The remarks, just ahead of the general elections in two weeks, were likely to cheer right-wing Israelis who believe that international acceptance of Israeli control of the Golan could pave the way for the annexation of parts of the occupied West Bank.

Context: Israel seized the Golan Heights from Syria during the Six-Day War of 1967. It was largely depopulated, with thousands of Syrians fleeing north after Israel captured it.

The West Bank has around 1.8 million Palestinian residents, who would vigorously oppose Israeli annexation.

Algeria: The army chief of staff called for a declaration that the incapacitated 82-year-old president, Abdelaziz Bouteflika, be deemed unfit to rule, appearing to pave the way for an end to his 20 years in power.

Spain: In one of the strangest international incidents in memory, a Spanish judge says a gang led by a Mexican living in the U.S. stole material from the North Korean Embassy in Madrid and offered it to the F.B.I.

Copyright laws: The European Parliament adopted a tough new law meant to force tech firms to aggressively remove unlicensed copyrighted material from their websites proactively, rather than waiting for complaints to come in before acting. Supporters say it would force companies to pay for the content they share online.

Ireland: Conor McGregor, the Ultimate Fighting Championship’s biggest star and one of the world’s highest-paid athletes, is under investigation after a woman accused him of sexual assault in December, according to four people familiar with the investigation. He has not been charged with a crime.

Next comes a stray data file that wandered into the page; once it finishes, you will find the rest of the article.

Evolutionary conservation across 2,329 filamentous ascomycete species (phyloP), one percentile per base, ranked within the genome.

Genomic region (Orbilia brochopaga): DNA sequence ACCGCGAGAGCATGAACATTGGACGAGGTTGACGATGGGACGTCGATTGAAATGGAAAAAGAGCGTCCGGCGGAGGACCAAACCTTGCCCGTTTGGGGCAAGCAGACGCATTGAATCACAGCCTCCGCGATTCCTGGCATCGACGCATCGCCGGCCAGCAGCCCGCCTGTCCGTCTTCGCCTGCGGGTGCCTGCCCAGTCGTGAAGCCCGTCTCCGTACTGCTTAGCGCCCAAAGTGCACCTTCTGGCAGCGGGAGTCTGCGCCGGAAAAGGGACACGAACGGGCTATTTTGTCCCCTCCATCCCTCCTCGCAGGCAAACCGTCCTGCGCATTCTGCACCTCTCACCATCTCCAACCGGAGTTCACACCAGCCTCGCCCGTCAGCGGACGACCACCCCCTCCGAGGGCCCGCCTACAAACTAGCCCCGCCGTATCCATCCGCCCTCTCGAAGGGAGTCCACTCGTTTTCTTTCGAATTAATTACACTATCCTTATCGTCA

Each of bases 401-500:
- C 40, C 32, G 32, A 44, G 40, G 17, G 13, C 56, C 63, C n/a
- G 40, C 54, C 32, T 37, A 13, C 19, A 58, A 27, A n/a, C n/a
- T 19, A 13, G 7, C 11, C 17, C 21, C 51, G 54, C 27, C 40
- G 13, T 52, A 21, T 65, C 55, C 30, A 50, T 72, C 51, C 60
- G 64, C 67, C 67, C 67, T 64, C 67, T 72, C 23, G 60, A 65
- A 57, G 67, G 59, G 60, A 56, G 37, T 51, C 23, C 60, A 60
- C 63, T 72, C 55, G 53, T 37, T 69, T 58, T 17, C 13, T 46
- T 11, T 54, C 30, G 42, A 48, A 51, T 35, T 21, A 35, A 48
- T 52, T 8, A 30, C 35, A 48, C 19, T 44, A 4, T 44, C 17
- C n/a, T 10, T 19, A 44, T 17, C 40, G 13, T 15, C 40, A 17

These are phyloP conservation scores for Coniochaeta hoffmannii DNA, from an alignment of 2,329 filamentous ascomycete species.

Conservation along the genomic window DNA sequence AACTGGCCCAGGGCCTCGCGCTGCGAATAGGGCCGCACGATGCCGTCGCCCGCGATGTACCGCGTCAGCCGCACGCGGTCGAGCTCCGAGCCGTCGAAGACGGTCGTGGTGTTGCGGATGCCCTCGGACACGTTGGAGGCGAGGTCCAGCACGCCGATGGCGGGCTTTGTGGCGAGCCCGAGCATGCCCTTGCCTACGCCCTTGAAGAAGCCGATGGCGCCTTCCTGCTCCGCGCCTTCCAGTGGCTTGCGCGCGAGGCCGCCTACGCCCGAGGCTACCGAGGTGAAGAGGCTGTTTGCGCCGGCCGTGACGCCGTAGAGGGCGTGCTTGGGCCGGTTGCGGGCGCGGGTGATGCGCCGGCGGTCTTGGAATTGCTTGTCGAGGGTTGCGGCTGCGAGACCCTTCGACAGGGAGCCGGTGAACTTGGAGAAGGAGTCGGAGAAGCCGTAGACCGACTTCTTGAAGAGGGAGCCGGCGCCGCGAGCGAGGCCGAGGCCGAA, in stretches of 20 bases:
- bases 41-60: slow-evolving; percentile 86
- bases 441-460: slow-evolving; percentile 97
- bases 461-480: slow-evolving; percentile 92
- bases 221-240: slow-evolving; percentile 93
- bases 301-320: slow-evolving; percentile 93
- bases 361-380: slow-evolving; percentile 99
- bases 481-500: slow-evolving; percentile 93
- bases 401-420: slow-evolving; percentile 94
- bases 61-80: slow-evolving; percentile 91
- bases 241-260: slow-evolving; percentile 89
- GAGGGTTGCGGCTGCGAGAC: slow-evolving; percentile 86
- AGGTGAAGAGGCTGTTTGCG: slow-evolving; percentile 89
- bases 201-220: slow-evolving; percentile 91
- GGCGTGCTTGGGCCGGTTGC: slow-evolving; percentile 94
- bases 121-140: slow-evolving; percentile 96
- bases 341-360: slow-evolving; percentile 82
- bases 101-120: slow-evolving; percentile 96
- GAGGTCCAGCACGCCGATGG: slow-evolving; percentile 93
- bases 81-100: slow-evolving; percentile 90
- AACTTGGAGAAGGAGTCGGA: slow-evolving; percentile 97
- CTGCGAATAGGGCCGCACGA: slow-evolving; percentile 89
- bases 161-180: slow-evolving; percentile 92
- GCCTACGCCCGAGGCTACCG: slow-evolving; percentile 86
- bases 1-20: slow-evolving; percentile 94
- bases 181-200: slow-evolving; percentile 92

Inside The Times: The photographer Christopher Payne spent two years capturing the craft, precision and unexpected beauty of our printing plant in New York, where machines the size of large houses churn out newspapers.

Tips for a more fulfilling life.

Recipe of the day: Craving pasta? Ricotta cheese gnocchi with brown butter and sage is a good way to go.

The key to overcoming procrastination is to understand that it’s not the result of laziness or mismanaging time, but of avoiding unpleasant emotions.

Horticulture therapy — gardening — can help hospital patients recover.

“Boeing” is synonymous with airplanes — though maybe it should be spelled Böing.

William Boeing, the company’s founder, was the son of a German immigrant-turned-lumber-tycoon, and seems to have inherited his father’s business acumen in addition to the Americanized version of their family name.

According to Mr. Boeing’s biography on the company’s website, he started flying as a hobby around 1910 and quickly believed that airplanes could make a worthwhile business.

“Convinced that there was a definite future in aviation, I became interested in the construction as well as the flying of aircraft,” he once told an interviewer.

That interest eventually led to the Boeing Aircraft Company, which initially focused on military planes but has long been known for its commercial aircraft.

Mr. Boeing left his namesake company in 1934 to pursue work in other industries, including lumber, real estate, horse breeding and livestock farming, though he continued consulting for Boeing for the rest of his life.

Zach Wichter, who has been covering Boeing, wrote today’s Back Story.

Correction: Friday’s Morning Briefing referred incorrectly to a litmus test. The test involves a dye derived from lichens, not moss.